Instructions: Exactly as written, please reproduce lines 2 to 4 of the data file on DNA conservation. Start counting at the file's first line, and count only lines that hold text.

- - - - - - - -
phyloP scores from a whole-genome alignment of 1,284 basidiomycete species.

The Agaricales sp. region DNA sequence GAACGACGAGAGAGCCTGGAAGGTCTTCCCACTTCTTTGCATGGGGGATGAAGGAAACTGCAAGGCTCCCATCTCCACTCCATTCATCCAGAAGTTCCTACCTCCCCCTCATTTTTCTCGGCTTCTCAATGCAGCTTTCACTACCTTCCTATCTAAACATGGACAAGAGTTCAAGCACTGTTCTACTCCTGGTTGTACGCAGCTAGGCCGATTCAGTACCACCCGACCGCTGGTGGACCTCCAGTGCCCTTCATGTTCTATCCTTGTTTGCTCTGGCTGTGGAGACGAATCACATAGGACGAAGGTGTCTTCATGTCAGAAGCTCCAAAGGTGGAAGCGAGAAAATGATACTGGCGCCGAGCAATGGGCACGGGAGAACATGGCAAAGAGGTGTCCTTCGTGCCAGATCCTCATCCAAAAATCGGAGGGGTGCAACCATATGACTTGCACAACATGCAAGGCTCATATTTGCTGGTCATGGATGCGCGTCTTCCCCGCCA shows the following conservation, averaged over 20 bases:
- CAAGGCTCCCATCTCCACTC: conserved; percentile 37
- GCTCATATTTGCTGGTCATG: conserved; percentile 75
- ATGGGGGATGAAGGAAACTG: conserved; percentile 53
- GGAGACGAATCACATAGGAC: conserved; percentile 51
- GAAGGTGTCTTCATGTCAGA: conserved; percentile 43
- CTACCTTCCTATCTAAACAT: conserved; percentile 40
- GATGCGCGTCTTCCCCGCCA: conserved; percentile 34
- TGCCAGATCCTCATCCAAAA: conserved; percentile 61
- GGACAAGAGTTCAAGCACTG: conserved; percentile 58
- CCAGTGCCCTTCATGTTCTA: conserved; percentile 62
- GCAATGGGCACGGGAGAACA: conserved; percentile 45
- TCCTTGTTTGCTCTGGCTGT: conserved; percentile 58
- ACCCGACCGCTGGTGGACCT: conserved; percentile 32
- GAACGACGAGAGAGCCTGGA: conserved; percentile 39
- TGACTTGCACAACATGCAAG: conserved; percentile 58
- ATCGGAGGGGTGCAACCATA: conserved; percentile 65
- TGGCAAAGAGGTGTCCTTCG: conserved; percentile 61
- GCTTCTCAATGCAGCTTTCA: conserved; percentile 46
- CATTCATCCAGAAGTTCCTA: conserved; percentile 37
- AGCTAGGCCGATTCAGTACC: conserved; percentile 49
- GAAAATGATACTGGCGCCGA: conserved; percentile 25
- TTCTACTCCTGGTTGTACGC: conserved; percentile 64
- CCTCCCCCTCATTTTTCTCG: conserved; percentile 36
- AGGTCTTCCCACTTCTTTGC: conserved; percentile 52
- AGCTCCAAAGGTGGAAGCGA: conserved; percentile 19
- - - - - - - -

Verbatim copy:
The Agaricales sp. region DNA sequence GAACGACGAGAGAGCCTGGAAGGTCTTCCCACTTCTTTGCATGGGGGATGAAGGAAACTGCAAGGCTCCCATCTCCACTCCATTCATCCAGAAGTTCCTACCTCCCCCTCATTTTTCTCGGCTTCTCAATGCAGCTTTCACTACCTTCCTATCTAAACATGGACAAGAGTTCAAGCACTGTTCTACTCCTGGTTGTACGCAGCTAGGCCGATTCAGTACCACCCGACCGCTGGTGGACCTCCAGTGCCCTTCATGTTCTATCCTTGTTTGCTCTGGCTGTGGAGACGAATCACATAGGACGAAGGTGTCTTCATGTCAGAAGCTCCAAAGGTGGAAGCGAGAAAATGATACTGGCGCCGAGCAATGGGCACGGGAGAACATGGCAAAGAGGTGTCCTTCGTGCCAGATCCTCATCCAAAAATCGGAGGGGTGCAACCATATGACTTGCACAACATGCAAGGCTCATATTTGCTGGTCATGGATGCGCGTCTTCCCCGCCA shows the following conservation, averaged over 20 bases:
- CAAGGCTCCCATCTCCACTC: conserved; percentile 37
- GCTCATATTTGCTGGTCATG: conserved; percentile 75